John Chidley A blog about reading, writing, pop culture and sports.


The Toronto Blue Jays have dropped the ball

Roy HalladayThis week is one of those stretches where everything seems to be going on at once in the world of sports.

Playoffs in the National Basketball Association and the National Hockey League, the world hockey championship and the announcement of World Cup rosters have all garnered headlines in sports sections across the country.

But one piece of news was sure to rankle Canadian sports fans more than the rest – Roy Halladay’s return to the Rogers Centre in late June has been relocated to Philadelphia.

The series was supposed to be a homecoming for the former Jay who is now anchoring the Phillies' rotation.

However, because of a security perimeter set up around the Metro Toronto Convention Centre for the G-20 Summit, Halladay won’t be returning to his old stomping grounds until at least 2011. That is when the Jays and Phillies will next face each other in inter-league play.

Although this year’s series will now be held in Citizens Bank Park, the Blue Jays will still be the home team of record, with the American League’s designated hitter rule in effect and Toronto still getting to hit at the bottom of the inning.

“We would have been bringing people down into an area where people aren’t being asked to come to,” said Blue Jays president and chief operating officer Paul Beeston.

Although safety concerns should be a primary concern of the Toronto franchise’s front office, they could have handled this situation better.

After all, American League rules won’t protect the Blue Jays from Philadelphia’s notoriously obnoxious hecklers. Having the last at bats of the game won’t mitigate the fatigue of travel. It really isn’t an ideal alternative.

The Phillies will also be seeing some kind of profit margin from this change of scenery. Although Beeston insists the endeavour will probably be revenue neutral, I find it hard to believe that the Jays wouldn’t have benefited from a temporary boost in attendance figures.

It would also have been cathartic for a beleaguered Toronto fan base that is still reeling from the loss of Halladay, arguably the greatest player in franchise history.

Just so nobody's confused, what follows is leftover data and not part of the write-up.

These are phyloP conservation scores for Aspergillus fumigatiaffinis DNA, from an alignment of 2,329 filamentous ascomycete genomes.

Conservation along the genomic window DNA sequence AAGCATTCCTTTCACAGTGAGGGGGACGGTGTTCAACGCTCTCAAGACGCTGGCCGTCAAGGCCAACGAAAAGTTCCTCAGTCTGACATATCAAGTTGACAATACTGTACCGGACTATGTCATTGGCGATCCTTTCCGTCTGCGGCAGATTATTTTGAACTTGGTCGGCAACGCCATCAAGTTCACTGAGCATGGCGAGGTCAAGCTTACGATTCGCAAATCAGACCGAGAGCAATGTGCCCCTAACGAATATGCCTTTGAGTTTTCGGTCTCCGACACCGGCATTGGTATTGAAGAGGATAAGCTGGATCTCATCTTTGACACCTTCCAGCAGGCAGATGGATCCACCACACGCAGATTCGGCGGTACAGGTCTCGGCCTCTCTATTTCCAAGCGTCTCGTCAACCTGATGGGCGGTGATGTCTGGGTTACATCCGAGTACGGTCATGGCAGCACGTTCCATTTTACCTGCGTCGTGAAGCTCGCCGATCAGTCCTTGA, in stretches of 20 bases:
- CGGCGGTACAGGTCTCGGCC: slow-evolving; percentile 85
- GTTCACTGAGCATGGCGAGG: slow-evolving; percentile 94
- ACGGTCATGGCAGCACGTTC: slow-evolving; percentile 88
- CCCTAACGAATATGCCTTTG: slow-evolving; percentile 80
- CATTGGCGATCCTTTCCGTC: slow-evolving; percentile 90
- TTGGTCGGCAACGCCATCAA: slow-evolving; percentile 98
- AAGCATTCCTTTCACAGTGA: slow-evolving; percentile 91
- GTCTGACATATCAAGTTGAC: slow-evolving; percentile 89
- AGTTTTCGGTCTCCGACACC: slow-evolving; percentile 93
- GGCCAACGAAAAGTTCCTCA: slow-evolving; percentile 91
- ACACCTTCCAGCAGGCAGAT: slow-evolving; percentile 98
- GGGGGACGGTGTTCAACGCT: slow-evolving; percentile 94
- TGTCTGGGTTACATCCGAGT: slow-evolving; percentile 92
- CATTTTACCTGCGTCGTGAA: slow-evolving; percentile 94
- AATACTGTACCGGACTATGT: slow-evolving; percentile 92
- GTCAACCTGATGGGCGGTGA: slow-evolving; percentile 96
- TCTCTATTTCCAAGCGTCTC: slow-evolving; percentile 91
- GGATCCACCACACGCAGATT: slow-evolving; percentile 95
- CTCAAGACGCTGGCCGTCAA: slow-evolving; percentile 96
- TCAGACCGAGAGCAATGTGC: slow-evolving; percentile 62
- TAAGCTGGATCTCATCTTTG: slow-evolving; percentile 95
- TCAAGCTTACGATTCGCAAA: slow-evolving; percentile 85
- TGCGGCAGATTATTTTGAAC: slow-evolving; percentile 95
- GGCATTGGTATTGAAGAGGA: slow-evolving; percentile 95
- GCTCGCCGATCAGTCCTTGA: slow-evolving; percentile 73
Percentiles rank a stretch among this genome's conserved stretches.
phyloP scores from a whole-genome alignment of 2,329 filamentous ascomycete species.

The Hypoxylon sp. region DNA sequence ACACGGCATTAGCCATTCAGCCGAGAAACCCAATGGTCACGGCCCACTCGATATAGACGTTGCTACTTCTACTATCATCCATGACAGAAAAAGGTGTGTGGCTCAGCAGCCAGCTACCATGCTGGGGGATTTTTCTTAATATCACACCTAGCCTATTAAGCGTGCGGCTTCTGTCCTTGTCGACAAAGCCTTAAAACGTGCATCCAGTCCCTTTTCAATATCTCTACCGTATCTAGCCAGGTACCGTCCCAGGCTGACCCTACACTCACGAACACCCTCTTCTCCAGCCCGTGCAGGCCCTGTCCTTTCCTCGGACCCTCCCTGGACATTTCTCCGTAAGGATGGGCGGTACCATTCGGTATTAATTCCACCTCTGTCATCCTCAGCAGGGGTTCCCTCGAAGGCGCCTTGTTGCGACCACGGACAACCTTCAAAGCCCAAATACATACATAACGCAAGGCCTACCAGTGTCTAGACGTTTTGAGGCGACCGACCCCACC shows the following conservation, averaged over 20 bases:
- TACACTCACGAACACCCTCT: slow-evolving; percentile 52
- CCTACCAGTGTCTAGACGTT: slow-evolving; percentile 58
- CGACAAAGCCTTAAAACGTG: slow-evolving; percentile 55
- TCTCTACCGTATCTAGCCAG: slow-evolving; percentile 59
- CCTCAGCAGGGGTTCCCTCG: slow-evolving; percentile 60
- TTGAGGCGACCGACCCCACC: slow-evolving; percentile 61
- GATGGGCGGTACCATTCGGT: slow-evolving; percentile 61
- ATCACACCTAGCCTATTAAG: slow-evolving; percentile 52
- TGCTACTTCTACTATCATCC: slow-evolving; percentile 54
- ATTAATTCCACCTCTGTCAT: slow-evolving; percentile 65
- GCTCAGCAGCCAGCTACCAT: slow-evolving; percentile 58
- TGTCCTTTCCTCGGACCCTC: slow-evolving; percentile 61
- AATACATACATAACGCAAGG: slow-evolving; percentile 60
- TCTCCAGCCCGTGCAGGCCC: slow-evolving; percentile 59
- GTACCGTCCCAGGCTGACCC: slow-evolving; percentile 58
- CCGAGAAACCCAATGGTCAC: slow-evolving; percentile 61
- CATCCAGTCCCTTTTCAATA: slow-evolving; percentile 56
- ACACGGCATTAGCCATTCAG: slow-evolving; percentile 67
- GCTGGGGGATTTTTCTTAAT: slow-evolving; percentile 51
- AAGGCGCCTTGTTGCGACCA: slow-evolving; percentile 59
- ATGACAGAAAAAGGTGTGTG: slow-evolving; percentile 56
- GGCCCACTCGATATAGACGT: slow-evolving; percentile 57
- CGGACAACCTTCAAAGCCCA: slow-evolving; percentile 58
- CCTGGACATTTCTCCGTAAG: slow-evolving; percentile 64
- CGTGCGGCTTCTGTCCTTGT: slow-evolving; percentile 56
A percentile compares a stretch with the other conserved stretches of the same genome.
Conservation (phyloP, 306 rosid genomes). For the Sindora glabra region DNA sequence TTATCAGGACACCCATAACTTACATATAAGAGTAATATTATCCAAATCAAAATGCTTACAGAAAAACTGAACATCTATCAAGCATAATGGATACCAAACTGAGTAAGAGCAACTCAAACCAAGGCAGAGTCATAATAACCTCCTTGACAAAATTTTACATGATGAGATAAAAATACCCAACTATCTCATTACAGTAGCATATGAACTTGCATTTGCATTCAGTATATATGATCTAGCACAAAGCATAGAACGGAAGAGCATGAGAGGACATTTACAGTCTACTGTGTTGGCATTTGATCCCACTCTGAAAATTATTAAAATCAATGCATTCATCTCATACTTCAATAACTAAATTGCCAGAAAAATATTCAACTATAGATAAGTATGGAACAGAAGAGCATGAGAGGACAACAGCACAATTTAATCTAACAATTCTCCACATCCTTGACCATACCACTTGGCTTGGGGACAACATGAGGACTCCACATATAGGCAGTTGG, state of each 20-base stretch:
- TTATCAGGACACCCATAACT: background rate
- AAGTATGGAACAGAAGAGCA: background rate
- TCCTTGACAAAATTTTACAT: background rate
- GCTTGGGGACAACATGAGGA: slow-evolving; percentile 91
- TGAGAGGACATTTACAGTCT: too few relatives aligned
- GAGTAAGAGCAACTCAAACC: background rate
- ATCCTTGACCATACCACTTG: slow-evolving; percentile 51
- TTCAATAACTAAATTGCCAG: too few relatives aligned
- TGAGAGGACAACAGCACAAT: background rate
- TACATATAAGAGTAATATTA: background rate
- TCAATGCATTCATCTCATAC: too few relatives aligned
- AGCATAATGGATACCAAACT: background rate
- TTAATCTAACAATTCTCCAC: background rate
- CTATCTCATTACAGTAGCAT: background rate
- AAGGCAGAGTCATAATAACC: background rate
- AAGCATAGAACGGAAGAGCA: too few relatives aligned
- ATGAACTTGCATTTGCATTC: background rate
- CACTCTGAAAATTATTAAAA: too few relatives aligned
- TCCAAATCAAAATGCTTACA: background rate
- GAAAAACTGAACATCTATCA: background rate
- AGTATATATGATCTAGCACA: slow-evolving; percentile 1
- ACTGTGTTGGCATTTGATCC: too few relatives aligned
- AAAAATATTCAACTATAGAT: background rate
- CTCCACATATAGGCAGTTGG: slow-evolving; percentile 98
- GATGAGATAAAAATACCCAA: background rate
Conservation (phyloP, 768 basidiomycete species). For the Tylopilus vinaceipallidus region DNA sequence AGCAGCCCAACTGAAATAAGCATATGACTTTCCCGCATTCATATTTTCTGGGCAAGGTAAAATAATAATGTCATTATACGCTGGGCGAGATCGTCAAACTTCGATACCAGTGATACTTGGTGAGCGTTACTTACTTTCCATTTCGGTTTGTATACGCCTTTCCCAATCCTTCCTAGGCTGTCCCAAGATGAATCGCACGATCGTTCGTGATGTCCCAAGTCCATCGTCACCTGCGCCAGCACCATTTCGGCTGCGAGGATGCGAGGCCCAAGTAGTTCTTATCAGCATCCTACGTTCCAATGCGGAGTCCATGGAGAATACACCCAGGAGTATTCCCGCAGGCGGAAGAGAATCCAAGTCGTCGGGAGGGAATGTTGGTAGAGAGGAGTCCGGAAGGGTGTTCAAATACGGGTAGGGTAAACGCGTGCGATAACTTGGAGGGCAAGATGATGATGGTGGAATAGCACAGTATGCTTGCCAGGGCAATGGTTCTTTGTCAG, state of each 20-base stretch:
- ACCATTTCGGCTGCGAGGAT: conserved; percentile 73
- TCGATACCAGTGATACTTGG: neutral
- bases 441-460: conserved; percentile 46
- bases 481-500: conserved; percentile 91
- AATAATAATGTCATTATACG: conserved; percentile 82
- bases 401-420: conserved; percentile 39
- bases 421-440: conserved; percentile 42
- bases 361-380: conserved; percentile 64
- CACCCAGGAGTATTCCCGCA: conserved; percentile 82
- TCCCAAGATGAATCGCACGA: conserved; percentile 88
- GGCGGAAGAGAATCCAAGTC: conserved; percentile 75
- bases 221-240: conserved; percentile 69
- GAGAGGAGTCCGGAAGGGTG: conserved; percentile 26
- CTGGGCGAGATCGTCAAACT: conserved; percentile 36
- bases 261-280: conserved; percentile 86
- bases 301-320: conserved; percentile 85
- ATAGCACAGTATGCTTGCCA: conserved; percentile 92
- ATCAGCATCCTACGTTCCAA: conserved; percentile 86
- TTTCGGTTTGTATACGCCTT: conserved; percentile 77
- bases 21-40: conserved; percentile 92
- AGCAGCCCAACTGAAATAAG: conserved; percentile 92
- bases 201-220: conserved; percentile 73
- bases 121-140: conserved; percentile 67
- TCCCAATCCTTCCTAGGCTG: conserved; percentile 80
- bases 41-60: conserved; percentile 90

A better idea would’ve been to put the series at PNC Park, home of the Pittsburgh Pirates. It would still be some distance for Toronto fans to travel, but it would also have been a long drive for the Phillies and their supporters.

Pirates fans would be just as likely to root against their Pennsylvanian rivals as they would be to boo the Blue Jays, so it would eliminate Philadelphia’s home-field fan advantage.

Another logical choice would have been Coca Cola Field, home of the Triple-A Buffalo Bisons. Even closer to Toronto than Pittsburgh, the park has a capacity of 18,025. That’s not up to Major League Baseball’s usual standards, but it would definitely be big enough to hold Toronto’s average crowd of 15,207.

Again, the New York state crowd would be just as apt to heckle the Phillies as they would the Blue Jays.

The move to Philadelphia’s Citizens Bank Park is yet another failure by the Toronto Blue Jays front office to show any kind of respect for its fan base. They could have done better. Done more than just shrug and brush off any concerns at a press conference.

Moving from the Rogers Centre for the duration of the G-20 summit was necessary, but it seems like they put little thought into viable alternatives. Beeston and company have mishandled the situation and done their supporters a disservice.

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  1. To be fair, we don’t know the status of PNC Park during that series. Even if it wasn’t hosting a Pirates series it may be hosting other events. Same with the Bison’s stadium. Assuming the financials are in the Jays favour (i.e. they get the concessions revenue etc.) then playing that series in Philadelphia makes the most sense on the economics. I agree that it is a PR nightmare, but that is likely mostly the result of the Halladay factor. Had this been an interleague game against, say those very same Pirates, I don’t think it would be as big a deal.
    In my opinion, the real villains in all of this are the protesters at the G-20. Not the average, peaceful protesters mind you, but the professional agitators who exist merely to create violence and anarchy. I for one would round them up, put them in Rogers Centre and MAKE them watch an A’s-Pirates series…but that might be labeled torture.

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